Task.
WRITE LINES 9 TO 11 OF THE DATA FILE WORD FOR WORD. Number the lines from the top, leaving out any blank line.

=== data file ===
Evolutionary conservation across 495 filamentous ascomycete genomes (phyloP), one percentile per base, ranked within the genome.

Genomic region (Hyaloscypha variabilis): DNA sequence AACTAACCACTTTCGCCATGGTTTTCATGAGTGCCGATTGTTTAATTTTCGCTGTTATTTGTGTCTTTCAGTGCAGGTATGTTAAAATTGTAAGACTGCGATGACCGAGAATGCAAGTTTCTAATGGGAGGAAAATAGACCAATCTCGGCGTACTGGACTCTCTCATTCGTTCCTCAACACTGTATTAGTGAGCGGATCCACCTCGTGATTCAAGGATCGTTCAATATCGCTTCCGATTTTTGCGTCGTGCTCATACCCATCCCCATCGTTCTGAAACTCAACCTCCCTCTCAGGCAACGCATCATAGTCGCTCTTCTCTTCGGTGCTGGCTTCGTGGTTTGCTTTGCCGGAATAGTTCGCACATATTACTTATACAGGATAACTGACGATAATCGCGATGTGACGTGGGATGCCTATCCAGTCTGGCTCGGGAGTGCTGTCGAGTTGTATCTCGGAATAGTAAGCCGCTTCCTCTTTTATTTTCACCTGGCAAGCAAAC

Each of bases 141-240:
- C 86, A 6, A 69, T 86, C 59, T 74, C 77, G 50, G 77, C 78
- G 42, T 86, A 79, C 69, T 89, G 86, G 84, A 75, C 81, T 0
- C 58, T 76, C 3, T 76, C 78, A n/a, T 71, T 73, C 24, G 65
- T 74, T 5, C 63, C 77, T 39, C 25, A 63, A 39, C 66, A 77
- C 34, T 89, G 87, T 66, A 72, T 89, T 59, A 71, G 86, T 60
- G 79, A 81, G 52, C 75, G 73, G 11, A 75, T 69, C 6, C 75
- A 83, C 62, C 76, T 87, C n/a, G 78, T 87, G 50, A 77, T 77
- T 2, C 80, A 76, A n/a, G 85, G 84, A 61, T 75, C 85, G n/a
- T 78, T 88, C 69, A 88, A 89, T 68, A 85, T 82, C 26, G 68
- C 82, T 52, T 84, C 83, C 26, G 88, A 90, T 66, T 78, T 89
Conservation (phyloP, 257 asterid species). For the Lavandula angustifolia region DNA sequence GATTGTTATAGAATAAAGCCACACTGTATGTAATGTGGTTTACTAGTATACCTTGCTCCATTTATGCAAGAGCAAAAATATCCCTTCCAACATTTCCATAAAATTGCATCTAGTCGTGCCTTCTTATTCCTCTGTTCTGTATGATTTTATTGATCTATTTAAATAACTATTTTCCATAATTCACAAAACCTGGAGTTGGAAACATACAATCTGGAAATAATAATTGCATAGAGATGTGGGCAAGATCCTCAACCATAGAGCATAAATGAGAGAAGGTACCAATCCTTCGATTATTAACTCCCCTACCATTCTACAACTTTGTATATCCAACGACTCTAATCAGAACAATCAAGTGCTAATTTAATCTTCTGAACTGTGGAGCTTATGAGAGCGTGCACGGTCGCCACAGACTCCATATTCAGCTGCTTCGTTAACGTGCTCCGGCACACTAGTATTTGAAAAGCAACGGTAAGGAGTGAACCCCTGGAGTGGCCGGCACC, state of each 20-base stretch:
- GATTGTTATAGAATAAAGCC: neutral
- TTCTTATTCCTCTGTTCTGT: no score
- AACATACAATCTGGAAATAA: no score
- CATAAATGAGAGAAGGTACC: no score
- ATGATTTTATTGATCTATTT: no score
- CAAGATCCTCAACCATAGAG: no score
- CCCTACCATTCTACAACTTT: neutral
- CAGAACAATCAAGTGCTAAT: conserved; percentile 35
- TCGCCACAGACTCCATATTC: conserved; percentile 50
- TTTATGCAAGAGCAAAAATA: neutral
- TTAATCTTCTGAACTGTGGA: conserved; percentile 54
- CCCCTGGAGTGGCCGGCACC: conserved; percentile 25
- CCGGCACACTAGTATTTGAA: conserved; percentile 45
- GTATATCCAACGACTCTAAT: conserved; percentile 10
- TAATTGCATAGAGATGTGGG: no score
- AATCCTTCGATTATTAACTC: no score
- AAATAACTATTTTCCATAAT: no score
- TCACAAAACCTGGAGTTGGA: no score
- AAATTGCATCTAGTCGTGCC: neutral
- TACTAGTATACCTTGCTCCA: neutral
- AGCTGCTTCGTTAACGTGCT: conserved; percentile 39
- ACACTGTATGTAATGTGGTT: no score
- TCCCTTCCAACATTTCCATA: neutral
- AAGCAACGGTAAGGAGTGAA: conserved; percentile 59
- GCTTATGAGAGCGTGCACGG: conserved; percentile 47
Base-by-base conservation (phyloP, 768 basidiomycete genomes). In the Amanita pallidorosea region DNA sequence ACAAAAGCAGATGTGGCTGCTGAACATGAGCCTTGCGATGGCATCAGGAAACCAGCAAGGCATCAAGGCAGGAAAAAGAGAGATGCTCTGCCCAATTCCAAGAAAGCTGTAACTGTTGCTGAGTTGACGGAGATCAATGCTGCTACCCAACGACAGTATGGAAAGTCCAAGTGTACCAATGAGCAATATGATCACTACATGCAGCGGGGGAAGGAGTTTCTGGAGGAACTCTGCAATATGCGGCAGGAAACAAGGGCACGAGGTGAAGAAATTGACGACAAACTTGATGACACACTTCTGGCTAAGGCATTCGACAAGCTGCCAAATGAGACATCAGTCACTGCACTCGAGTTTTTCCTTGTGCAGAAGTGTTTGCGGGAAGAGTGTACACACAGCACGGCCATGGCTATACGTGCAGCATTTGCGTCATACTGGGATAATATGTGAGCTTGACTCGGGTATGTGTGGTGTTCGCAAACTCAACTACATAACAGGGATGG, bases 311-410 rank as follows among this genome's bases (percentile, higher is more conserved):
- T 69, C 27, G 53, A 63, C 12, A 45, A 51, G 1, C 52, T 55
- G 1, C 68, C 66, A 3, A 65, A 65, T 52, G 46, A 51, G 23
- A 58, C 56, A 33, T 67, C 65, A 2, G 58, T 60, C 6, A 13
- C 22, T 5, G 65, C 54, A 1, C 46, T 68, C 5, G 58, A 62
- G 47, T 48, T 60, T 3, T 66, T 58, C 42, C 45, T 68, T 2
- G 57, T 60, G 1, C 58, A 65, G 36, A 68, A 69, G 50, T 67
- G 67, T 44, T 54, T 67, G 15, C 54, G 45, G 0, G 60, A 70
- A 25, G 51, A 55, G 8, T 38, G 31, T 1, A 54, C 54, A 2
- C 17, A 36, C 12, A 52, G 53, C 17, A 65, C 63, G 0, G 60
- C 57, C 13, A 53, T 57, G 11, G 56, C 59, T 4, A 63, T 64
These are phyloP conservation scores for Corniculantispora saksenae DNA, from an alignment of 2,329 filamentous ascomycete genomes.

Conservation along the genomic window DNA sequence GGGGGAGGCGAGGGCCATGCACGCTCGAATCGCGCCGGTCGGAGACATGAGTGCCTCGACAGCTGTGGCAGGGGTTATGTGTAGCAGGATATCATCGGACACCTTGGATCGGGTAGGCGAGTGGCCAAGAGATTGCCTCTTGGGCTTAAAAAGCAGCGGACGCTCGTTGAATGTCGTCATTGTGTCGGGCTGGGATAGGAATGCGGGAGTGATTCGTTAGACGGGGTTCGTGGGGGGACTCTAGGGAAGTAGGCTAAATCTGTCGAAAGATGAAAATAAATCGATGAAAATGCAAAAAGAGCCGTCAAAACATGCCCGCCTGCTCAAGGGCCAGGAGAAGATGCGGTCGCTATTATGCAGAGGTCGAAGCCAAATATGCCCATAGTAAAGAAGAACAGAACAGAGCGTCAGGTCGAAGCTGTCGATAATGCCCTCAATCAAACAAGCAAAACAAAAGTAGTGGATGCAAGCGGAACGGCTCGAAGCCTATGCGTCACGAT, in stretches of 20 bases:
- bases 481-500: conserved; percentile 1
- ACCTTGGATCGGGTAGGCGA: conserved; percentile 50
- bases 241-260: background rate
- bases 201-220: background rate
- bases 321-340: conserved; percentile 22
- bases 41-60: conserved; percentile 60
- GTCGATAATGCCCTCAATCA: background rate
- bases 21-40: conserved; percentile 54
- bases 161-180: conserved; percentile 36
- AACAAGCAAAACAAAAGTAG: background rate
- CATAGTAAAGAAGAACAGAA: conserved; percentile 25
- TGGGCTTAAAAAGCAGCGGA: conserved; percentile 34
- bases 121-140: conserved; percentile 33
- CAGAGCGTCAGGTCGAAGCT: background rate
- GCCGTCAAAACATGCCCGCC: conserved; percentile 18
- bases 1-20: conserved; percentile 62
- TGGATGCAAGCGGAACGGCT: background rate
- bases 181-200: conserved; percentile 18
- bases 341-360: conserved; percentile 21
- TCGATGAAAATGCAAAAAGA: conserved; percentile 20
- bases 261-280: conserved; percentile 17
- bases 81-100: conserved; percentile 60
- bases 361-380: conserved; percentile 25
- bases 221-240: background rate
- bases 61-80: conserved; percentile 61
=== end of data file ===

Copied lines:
- G 79, A 81, G 52, C 75, G 73, G 11, A 75, T 69, C 6, C 75
- A 83, C 62, C 76, T 87, C n/a, G 78, T 87, G 50, A 77, T 77
- T 2, C 80, A 76, A n/a, G 85, G 84, A 61, T 75, C 85, G n/a